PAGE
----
Signal Program


The Signal Program on Human Security and Technology at HHI utilizes the latest information and satellite technologies to conduct research and education projects that seek to understand how these technologies can be employed to protect vulnerable populations affected by both human and natural disasters. Signal was established to explore how technology can be used to document and prevent threats to human rights and human security around the world by bringing together leading technologists, organizations, and practitioners to develop innovation for the human security of vulnerable populations.


Signal Program Video Highlights Satellite Imagery Analysis Methods

This video, created by the Signal Program, uses DigitalGlobe imagery of Blue Nile, Sudan from September 2011 to highlight satellite imagery analysis methods. Signal imagery analyst Isaac Baker uses the measurements and shapes of observable objects to identify military vehicles and ordinance. This type of analysis is used to detect potential threats to civilian populations.



Click here to view Sudan: Anatomy of a Conflict

The Signal Program on Human Security and Technology at the Harvard Humanitarian Initiative has released its first study, Sudan: Anatomy of a Conflict

This study is the first geospatial data-based history of a conflict created primarily through a fusion of remote sensing and previously public event reports. The researchers of the Signal Program spent many months cross-referencing and analyzing over 40,000 square kilometers of archival satellite imagery of Sudan with more than 2,000 published reports of incidents occurring between January 2011 and mid-2012.

Key findings of the study include evidence of the apparent intentional destruction of more than 2,000 civilian dwellings and other structures; the intentional targeting and destruction of four humanitarian facilities; identification of specific armed actors, units, and chains-of-command allegedly involved in specific attacks in Sudan; and evidence of the mass displacement of civilian populations.

Media Contact: Brittany Card at


"Current Challenges: Information Communication Technologies for Human Rights Documentation" Build Peace Conference, March 2013

"Problems from Hell, Solutions in the Heavens?: Identifying Obstacles and Opportunities for Employing Geospatial Technologies to Document and Mitigate Mass Atrocities" Stability: International Journal of Security and Development, October 2013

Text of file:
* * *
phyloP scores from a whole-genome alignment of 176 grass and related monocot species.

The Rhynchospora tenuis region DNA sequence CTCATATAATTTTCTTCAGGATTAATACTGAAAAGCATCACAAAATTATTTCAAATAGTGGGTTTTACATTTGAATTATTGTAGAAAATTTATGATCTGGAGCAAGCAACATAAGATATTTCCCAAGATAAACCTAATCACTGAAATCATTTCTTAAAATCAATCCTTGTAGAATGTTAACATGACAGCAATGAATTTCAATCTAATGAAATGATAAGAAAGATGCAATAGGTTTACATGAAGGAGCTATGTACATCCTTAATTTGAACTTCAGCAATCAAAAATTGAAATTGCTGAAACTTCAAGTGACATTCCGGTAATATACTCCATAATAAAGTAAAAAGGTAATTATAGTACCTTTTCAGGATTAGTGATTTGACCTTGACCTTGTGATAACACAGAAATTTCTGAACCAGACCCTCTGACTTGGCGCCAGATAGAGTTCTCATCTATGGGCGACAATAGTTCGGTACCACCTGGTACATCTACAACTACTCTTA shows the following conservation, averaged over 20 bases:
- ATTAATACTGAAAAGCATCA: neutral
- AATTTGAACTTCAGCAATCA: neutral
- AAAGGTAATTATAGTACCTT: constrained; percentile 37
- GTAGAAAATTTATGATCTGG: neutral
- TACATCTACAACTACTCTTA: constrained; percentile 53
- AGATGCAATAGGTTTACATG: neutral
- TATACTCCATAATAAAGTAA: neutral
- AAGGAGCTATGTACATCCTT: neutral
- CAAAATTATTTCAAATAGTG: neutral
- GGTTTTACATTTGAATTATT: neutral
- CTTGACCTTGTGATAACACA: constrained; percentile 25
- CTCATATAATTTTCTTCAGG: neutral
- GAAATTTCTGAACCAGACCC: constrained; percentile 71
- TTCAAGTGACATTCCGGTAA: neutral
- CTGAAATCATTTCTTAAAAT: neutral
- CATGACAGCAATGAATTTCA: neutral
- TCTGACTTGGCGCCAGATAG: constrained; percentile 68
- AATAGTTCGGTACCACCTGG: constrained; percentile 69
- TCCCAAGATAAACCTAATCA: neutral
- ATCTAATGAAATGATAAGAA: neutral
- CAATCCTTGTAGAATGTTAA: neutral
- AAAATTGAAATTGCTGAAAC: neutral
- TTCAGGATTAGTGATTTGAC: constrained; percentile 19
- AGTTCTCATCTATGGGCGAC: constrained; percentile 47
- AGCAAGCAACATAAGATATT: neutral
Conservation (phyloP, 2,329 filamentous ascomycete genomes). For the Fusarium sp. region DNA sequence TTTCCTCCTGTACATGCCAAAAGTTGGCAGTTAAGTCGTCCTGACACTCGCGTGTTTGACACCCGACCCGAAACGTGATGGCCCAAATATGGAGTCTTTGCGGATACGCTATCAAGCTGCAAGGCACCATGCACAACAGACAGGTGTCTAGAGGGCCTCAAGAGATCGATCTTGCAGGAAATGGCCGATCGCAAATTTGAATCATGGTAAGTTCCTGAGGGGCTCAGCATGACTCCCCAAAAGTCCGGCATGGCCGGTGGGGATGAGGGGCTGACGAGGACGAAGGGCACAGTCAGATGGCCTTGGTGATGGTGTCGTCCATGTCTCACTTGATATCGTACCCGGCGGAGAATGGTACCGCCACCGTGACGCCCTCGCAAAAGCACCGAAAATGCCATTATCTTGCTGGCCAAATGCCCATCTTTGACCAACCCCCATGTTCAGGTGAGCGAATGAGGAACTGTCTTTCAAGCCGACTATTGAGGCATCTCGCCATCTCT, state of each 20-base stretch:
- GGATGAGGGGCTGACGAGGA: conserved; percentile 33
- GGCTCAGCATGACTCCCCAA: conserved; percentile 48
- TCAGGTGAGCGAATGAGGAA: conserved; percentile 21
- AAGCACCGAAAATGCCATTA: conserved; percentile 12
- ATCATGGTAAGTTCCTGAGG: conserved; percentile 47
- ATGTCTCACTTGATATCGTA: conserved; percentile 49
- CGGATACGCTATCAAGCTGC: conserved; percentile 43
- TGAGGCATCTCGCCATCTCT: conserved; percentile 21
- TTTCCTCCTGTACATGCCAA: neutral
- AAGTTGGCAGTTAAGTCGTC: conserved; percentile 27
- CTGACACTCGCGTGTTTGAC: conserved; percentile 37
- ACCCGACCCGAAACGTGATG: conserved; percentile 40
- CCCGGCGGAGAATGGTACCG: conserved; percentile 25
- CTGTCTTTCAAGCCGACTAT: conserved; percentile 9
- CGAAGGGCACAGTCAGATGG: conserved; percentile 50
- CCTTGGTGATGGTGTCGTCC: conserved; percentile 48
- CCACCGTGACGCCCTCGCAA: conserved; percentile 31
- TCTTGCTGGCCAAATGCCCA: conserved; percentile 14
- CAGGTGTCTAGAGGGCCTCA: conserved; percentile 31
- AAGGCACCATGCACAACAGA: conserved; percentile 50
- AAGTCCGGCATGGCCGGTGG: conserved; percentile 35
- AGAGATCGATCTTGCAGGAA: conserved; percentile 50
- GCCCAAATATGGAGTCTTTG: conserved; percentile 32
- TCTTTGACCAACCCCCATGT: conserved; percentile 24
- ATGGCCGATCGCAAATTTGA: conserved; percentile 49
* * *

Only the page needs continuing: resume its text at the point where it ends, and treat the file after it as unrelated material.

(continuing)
"How Did 7,000 Sudanese Disappear in 2011?" Global Post, August 2013

"Is There a Human Right to Information During Disasters?" Global Observatory, August 2013

"While We Watched: Assessing the Impact of the Satellite Sentinel Project" Georgetown Journal of International Affairs, July 2013

"Sharing Space: Adapting Military Approaches to Geospatial Analysis for Humanitarian Response and the Documentation of Human Rights Abuses" HPCR, June 12, 2013

"The Case Against Humanitarian Drones"  Open Canada, December 12, 2012  

"Crisis Mapping Needs an Ethical Compass"  Global Brief, February 6, 2012  

"Choosing Our Own Reckoning: Why Crisis Mapping Must Professionalize Itself"  HPCR, December 13, 2012  

"Crisis Spotting"  Berkman Center for Internet & Society Podcast, November 9, 2012  

"USAID Mass Atrocity Prevention Tech Challenge Winners"  USAID, March 2012  


"Developing Ethical Guidelines for the Use of Digital Data in Civil Society" (Forthcoming) Hosted by Center for Philanthropy and Civil Society at Stanford University and Co-Sponsored by the Harvard Humanitarian Initiative and the Brown Institute, Columbia University School of Journalism, September 2014

"Use of Sudan Armed Forces Videos in Support of Satellite Imagery Analysis" Carnegie Mellon University, August 2014

"Challenges and Opportunities: Humanitarian Applications of Remote Sensing" Humanitarian Innovation Conference at Oxford University, July 2014

"Data Haves and Have-Nots" International Startup Festival, July 2014

"Tech is a Human Rights" International Startup Festival, July 2014

"Professional Training Program on the Prevention of Mass Atrocities" Montreal Institute for Genocide and Human Rights Studies, June 2014

"Post Natural Disaster Rapid Needs Assessments in the Digital Age" Center for Excellence in Disaster Management and Humanitarian Assistance, June 2014

 "Poster and Exhibit Session" Humanitarian Technology Conference, May 2014

"Current Challenges: Information Communication Technologies for Human Rights Documentation" Build Peace Conference MIT, April 2014

"How does violence affect the movement patterns of civilian populations?" Making Sense of Syria, March 2014

Invited Lecture, Undergraduate Cousre on Ethics and Technology, Carnegie Mellon University, March 2014